The developed world is going to hell and probably deserves it. Today, I’m going to show you what should have been done both during and post the GFC. That it wasn’t, and now almost certainly won’t, is a problem for us all but that’s a story for another day.
Today, we look to Iceland and marvel at what they managed to accomplish both leading into the GFC and then coming out of it, and then we scratch our heads at the latest news just out from their central bank.
On with it then…
It was over a decade ago now when I very nearly took a flight to Reykjavik but at the last minute opted instead to go to Copenhagen, which I regret since I’m told it’s like Scotland on steroids (sounds like a blast). What clinched the decision in the end was that a scotch was about 3 times the price in Reykjavik, and since I was heading out for a wild boys week this was important in our considerations, though I’m told that in the land of fire and ice the women are indeed unbelievable.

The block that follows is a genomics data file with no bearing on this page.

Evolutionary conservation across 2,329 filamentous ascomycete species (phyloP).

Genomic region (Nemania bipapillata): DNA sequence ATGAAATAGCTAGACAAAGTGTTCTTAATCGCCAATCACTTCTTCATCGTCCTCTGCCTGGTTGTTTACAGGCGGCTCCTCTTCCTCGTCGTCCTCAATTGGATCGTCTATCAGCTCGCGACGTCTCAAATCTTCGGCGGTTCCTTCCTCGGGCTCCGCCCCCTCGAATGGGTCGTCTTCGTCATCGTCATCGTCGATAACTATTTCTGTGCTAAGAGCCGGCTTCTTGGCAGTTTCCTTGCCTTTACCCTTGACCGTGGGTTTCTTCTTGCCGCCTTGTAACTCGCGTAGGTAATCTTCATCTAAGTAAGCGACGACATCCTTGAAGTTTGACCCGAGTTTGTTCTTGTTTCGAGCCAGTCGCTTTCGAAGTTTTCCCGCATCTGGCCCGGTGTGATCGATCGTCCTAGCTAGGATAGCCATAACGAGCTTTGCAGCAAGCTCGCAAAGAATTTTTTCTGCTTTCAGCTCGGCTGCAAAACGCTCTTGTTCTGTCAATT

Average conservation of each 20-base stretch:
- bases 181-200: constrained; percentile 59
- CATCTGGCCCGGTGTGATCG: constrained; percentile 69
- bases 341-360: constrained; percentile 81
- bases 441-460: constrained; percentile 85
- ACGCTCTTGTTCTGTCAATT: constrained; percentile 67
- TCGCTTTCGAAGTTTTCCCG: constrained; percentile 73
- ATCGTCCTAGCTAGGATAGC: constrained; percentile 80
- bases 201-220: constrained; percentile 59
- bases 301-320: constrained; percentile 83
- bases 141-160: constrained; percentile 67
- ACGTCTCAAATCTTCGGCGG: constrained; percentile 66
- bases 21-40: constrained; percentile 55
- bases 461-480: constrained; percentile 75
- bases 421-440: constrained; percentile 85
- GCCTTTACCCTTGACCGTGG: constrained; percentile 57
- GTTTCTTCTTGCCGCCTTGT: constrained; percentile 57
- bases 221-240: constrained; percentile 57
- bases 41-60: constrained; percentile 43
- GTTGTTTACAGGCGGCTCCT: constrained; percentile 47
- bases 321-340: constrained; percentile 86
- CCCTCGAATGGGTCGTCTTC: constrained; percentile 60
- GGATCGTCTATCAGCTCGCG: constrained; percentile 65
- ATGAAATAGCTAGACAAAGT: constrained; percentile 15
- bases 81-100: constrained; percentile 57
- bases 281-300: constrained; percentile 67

Its history is that of an arctic backwater reliant on fishing fishing, energy, aluminium smelting, and tourism. A place with hardy living conditions and hardier people.
Between the late 90’s and 2008 they, however, went through what can only be described as a stratospheric rise from this backwater specialising in fishing to one which specialised in global finance.
Using the Irish financial model as a blueprint, Iceland decided to revamp its economy repositioning itself in the international community as a low-tax jurisdiction for foreign finance and investment.
…click on the above link to read the rest of the article…